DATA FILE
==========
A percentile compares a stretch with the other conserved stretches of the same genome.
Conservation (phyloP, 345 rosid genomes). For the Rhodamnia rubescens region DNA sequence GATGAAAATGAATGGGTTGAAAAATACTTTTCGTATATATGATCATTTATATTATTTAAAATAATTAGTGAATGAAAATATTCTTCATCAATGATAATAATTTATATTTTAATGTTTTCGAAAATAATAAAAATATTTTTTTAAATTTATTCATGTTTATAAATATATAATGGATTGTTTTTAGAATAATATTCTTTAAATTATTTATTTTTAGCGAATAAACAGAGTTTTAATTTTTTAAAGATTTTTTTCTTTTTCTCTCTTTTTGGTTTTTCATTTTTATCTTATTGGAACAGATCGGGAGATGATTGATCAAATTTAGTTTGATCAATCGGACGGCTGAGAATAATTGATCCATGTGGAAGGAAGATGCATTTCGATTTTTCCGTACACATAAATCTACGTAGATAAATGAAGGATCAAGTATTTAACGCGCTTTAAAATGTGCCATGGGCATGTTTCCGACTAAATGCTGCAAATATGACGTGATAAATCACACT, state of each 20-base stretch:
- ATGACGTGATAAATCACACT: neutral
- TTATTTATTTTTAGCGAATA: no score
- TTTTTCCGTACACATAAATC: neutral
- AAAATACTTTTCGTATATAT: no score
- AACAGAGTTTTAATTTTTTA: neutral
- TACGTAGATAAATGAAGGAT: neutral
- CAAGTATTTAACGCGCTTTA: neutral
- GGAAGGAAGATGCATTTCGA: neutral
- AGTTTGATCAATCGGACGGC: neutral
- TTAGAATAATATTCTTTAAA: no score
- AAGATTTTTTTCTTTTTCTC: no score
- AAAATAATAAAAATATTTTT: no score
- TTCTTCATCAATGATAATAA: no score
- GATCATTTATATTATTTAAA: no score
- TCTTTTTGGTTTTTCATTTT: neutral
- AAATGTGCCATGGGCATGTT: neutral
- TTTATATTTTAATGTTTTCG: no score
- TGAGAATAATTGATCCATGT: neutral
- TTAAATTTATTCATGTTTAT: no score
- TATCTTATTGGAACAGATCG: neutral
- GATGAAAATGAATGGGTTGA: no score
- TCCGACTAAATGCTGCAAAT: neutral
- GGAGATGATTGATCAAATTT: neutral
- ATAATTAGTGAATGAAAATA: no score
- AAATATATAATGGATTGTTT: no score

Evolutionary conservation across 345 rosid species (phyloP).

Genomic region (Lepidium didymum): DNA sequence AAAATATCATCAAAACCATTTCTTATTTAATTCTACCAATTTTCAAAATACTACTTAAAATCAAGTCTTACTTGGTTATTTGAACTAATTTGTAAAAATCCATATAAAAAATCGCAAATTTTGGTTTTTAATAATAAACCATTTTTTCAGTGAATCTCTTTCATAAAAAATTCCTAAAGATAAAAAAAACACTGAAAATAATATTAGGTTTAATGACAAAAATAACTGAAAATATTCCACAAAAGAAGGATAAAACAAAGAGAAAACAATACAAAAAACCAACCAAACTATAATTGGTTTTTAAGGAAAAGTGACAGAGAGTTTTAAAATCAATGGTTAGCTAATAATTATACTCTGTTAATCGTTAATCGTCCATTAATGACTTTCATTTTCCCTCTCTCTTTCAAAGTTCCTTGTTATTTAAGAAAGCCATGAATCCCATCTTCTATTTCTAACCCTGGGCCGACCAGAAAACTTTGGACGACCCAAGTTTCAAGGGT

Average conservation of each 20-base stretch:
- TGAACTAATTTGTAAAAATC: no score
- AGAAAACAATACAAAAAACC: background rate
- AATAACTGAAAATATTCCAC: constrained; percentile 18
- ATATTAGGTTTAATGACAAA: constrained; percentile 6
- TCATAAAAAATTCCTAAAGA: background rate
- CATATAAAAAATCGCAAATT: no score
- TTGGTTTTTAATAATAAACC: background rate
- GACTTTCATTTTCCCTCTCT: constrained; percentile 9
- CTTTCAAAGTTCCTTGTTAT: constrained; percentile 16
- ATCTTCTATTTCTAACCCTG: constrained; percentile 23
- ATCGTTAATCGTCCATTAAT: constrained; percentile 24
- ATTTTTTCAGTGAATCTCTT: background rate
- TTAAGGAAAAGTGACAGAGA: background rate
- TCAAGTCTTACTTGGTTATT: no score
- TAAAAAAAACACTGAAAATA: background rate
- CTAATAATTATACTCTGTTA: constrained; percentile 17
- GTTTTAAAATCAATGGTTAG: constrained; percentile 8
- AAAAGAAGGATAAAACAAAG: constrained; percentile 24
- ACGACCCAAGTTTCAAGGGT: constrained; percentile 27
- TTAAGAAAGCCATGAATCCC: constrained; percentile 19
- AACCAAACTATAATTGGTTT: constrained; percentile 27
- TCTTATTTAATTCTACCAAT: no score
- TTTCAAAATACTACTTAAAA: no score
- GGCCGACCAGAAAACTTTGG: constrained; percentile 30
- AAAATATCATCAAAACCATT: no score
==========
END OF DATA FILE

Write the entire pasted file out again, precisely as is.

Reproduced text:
A percentile compares a stretch with the other conserved stretches of the same genome.
Conservation (phyloP, 345 rosid genomes). For the Rhodamnia rubescens region DNA sequence GATGAAAATGAATGGGTTGAAAAATACTTTTCGTATATATGATCATTTATATTATTTAAAATAATTAGTGAATGAAAATATTCTTCATCAATGATAATAATTTATATTTTAATGTTTTCGAAAATAATAAAAATATTTTTTTAAATTTATTCATGTTTATAAATATATAATGGATTGTTTTTAGAATAATATTCTTTAAATTATTTATTTTTAGCGAATAAACAGAGTTTTAATTTTTTAAAGATTTTTTTCTTTTTCTCTCTTTTTGGTTTTTCATTTTTATCTTATTGGAACAGATCGGGAGATGATTGATCAAATTTAGTTTGATCAATCGGACGGCTGAGAATAATTGATCCATGTGGAAGGAAGATGCATTTCGATTTTTCCGTACACATAAATCTACGTAGATAAATGAAGGATCAAGTATTTAACGCGCTTTAAAATGTGCCATGGGCATGTTTCCGACTAAATGCTGCAAATATGACGTGATAAATCACACT, state of each 20-base stretch:
- ATGACGTGATAAATCACACT: neutral
- TTATTTATTTTTAGCGAATA: no score
- TTTTTCCGTACACATAAATC: neutral
- AAAATACTTTTCGTATATAT: no score
- AACAGAGTTTTAATTTTTTA: neutral
- TACGTAGATAAATGAAGGAT: neutral
- CAAGTATTTAACGCGCTTTA: neutral
- GGAAGGAAGATGCATTTCGA: neutral
- AGTTTGATCAATCGGACGGC: neutral
- TTAGAATAATATTCTTTAAA: no score
- AAGATTTTTTTCTTTTTCTC: no score
- AAAATAATAAAAATATTTTT: no score
- TTCTTCATCAATGATAATAA: no score
- GATCATTTATATTATTTAAA: no score
- TCTTTTTGGTTTTTCATTTT: neutral
- AAATGTGCCATGGGCATGTT: neutral
- TTTATATTTTAATGTTTTCG: no score
- TGAGAATAATTGATCCATGT: neutral
- TTAAATTTATTCATGTTTAT: no score
- TATCTTATTGGAACAGATCG: neutral
- GATGAAAATGAATGGGTTGA: no score
- TCCGACTAAATGCTGCAAAT: neutral
- GGAGATGATTGATCAAATTT: neutral
- ATAATTAGTGAATGAAAATA: no score
- AAATATATAATGGATTGTTT: no score

Evolutionary conservation across 345 rosid species (phyloP).

Genomic region (Lepidium didymum): DNA sequence AAAATATCATCAAAACCATTTCTTATTTAATTCTACCAATTTTCAAAATACTACTTAAAATCAAGTCTTACTTGGTTATTTGAACTAATTTGTAAAAATCCATATAAAAAATCGCAAATTTTGGTTTTTAATAATAAACCATTTTTTCAGTGAATCTCTTTCATAAAAAATTCCTAAAGATAAAAAAAACACTGAAAATAATATTAGGTTTAATGACAAAAATAACTGAAAATATTCCACAAAAGAAGGATAAAACAAAGAGAAAACAATACAAAAAACCAACCAAACTATAATTGGTTTTTAAGGAAAAGTGACAGAGAGTTTTAAAATCAATGGTTAGCTAATAATTATACTCTGTTAATCGTTAATCGTCCATTAATGACTTTCATTTTCCCTCTCTCTTTCAAAGTTCCTTGTTATTTAAGAAAGCCATGAATCCCATCTTCTATTTCTAACCCTGGGCCGACCAGAAAACTTTGGACGACCCAAGTTTCAAGGGT

Average conservation of each 20-base stretch:
- TGAACTAATTTGTAAAAATC: no score
- AGAAAACAATACAAAAAACC: background rate
- AATAACTGAAAATATTCCAC: constrained; percentile 18
- ATATTAGGTTTAATGACAAA: constrained; percentile 6
- TCATAAAAAATTCCTAAAGA: background rate
- CATATAAAAAATCGCAAATT: no score
- TTGGTTTTTAATAATAAACC: background rate
- GACTTTCATTTTCCCTCTCT: constrained; percentile 9
- CTTTCAAAGTTCCTTGTTAT: constrained; percentile 16
- ATCTTCTATTTCTAACCCTG: constrained; percentile 23
- ATCGTTAATCGTCCATTAAT: constrained; percentile 24
- ATTTTTTCAGTGAATCTCTT: background rate
- TTAAGGAAAAGTGACAGAGA: background rate
- TCAAGTCTTACTTGGTTATT: no score
- TAAAAAAAACACTGAAAATA: background rate
- CTAATAATTATACTCTGTTA: constrained; percentile 17
- GTTTTAAAATCAATGGTTAG: constrained; percentile 8
- AAAAGAAGGATAAAACAAAG: constrained; percentile 24
- ACGACCCAAGTTTCAAGGGT: constrained; percentile 27
- TTAAGAAAGCCATGAATCCC: constrained; percentile 19
- AACCAAACTATAATTGGTTT: constrained; percentile 27
- TCTTATTTAATTCTACCAAT: no score
- TTTCAAAATACTACTTAAAA: no score
- GGCCGACCAGAAAACTTTGG: constrained; percentile 30
- AAAATATCATCAAAACCATT: no score